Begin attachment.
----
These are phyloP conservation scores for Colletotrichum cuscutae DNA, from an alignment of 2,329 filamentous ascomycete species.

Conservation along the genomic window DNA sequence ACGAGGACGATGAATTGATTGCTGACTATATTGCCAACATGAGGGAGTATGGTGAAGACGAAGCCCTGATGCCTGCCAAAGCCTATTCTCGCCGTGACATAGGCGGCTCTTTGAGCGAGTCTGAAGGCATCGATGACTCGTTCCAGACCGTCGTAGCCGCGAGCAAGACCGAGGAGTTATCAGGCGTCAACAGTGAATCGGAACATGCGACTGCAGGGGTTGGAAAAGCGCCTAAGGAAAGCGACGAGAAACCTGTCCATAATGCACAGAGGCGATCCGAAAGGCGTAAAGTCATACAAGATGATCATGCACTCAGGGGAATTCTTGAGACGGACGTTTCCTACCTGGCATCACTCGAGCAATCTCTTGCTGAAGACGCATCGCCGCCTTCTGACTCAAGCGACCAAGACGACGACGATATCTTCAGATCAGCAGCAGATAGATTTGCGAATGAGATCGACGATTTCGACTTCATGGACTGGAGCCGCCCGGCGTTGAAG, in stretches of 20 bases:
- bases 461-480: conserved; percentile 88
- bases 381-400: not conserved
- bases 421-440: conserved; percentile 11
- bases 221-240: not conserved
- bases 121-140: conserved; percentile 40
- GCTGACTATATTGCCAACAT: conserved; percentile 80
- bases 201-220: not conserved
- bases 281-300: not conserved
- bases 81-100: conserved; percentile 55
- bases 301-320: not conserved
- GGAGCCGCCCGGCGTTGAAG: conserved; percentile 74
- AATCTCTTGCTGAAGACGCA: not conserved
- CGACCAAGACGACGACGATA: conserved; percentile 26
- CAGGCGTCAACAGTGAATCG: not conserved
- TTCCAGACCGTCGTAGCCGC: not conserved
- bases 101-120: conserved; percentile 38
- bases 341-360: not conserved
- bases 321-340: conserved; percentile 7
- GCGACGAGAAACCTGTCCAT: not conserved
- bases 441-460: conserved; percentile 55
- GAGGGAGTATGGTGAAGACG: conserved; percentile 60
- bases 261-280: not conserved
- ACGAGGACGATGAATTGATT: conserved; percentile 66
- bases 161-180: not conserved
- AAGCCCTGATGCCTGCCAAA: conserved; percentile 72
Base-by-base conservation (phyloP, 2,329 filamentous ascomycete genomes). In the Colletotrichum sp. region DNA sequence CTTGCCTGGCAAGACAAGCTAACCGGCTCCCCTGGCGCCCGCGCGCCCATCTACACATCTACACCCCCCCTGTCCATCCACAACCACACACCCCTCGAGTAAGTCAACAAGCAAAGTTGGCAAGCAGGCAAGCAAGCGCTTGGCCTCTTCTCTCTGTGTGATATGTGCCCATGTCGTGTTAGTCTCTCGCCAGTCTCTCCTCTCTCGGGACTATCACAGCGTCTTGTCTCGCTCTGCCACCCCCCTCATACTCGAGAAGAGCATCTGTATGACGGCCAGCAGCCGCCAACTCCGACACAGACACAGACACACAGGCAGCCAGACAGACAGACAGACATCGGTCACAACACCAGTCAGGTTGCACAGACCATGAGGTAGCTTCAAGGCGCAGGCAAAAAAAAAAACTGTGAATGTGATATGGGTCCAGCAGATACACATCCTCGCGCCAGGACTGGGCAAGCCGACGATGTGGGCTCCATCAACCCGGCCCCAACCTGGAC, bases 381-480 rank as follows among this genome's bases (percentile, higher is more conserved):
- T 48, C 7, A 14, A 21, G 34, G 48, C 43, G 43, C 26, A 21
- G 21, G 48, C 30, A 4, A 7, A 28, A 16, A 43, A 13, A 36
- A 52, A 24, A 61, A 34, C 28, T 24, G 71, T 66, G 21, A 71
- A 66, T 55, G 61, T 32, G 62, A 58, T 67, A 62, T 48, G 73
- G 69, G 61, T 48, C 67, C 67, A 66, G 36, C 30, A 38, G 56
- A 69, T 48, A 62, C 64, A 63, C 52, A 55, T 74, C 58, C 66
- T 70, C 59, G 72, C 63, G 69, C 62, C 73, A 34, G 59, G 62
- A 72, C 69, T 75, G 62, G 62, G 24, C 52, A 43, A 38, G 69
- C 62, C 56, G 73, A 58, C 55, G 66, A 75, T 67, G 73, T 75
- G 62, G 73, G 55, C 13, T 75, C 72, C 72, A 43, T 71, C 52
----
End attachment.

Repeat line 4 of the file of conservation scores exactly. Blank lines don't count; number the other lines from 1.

- bases 381-400: not conserved